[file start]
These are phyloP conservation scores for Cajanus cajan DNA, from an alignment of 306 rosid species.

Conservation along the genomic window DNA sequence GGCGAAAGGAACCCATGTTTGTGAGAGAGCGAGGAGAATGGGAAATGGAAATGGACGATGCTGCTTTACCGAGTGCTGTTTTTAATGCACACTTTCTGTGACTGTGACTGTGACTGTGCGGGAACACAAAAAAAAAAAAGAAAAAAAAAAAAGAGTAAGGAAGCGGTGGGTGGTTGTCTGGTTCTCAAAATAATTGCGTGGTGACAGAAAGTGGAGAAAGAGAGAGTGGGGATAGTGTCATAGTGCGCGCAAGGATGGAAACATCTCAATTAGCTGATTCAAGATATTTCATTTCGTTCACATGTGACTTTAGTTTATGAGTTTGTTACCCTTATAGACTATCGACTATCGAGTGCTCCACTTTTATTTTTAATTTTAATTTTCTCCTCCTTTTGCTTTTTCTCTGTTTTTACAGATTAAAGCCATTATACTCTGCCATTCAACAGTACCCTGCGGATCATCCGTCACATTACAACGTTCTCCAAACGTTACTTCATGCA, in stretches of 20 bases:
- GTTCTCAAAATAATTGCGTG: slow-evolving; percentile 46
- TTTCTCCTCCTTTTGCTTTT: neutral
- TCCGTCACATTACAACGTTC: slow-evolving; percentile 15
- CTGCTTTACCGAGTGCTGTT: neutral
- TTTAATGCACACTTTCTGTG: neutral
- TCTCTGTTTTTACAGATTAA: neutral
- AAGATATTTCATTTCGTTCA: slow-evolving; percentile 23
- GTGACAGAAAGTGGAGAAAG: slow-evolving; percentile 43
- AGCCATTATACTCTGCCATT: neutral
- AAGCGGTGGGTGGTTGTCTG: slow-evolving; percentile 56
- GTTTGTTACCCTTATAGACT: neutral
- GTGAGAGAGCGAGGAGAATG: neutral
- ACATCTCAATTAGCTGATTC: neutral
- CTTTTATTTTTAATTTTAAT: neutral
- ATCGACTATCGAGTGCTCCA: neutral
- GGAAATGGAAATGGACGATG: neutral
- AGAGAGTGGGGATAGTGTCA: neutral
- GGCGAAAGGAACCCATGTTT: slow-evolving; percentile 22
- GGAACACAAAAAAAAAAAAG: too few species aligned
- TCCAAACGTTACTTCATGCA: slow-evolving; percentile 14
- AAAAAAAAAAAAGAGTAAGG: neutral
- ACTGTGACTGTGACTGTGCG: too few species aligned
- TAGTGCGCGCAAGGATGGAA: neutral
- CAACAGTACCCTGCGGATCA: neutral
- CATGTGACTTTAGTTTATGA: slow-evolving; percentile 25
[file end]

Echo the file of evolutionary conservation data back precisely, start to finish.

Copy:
These are phyloP conservation scores for Cajanus cajan DNA, from an alignment of 306 rosid species.

Conservation along the genomic window DNA sequence GGCGAAAGGAACCCATGTTTGTGAGAGAGCGAGGAGAATGGGAAATGGAAATGGACGATGCTGCTTTACCGAGTGCTGTTTTTAATGCACACTTTCTGTGACTGTGACTGTGACTGTGCGGGAACACAAAAAAAAAAAAGAAAAAAAAAAAAGAGTAAGGAAGCGGTGGGTGGTTGTCTGGTTCTCAAAATAATTGCGTGGTGACAGAAAGTGGAGAAAGAGAGAGTGGGGATAGTGTCATAGTGCGCGCAAGGATGGAAACATCTCAATTAGCTGATTCAAGATATTTCATTTCGTTCACATGTGACTTTAGTTTATGAGTTTGTTACCCTTATAGACTATCGACTATCGAGTGCTCCACTTTTATTTTTAATTTTAATTTTCTCCTCCTTTTGCTTTTTCTCTGTTTTTACAGATTAAAGCCATTATACTCTGCCATTCAACAGTACCCTGCGGATCATCCGTCACATTACAACGTTCTCCAAACGTTACTTCATGCA, in stretches of 20 bases:
- GTTCTCAAAATAATTGCGTG: slow-evolving; percentile 46
- TTTCTCCTCCTTTTGCTTTT: neutral
- TCCGTCACATTACAACGTTC: slow-evolving; percentile 15
- CTGCTTTACCGAGTGCTGTT: neutral
- TTTAATGCACACTTTCTGTG: neutral
- TCTCTGTTTTTACAGATTAA: neutral
- AAGATATTTCATTTCGTTCA: slow-evolving; percentile 23
- GTGACAGAAAGTGGAGAAAG: slow-evolving; percentile 43
- AGCCATTATACTCTGCCATT: neutral
- AAGCGGTGGGTGGTTGTCTG: slow-evolving; percentile 56
- GTTTGTTACCCTTATAGACT: neutral
- GTGAGAGAGCGAGGAGAATG: neutral
- ACATCTCAATTAGCTGATTC: neutral
- CTTTTATTTTTAATTTTAAT: neutral
- ATCGACTATCGAGTGCTCCA: neutral
- GGAAATGGAAATGGACGATG: neutral
- AGAGAGTGGGGATAGTGTCA: neutral
- GGCGAAAGGAACCCATGTTT: slow-evolving; percentile 22
- GGAACACAAAAAAAAAAAAG: too few species aligned
- TCCAAACGTTACTTCATGCA: slow-evolving; percentile 14
- AAAAAAAAAAAAGAGTAAGG: neutral
- ACTGTGACTGTGACTGTGCG: too few species aligned
- TAGTGCGCGCAAGGATGGAA: neutral
- CAACAGTACCCTGCGGATCA: neutral
- CATGTGACTTTAGTTTATGA: slow-evolving; percentile 25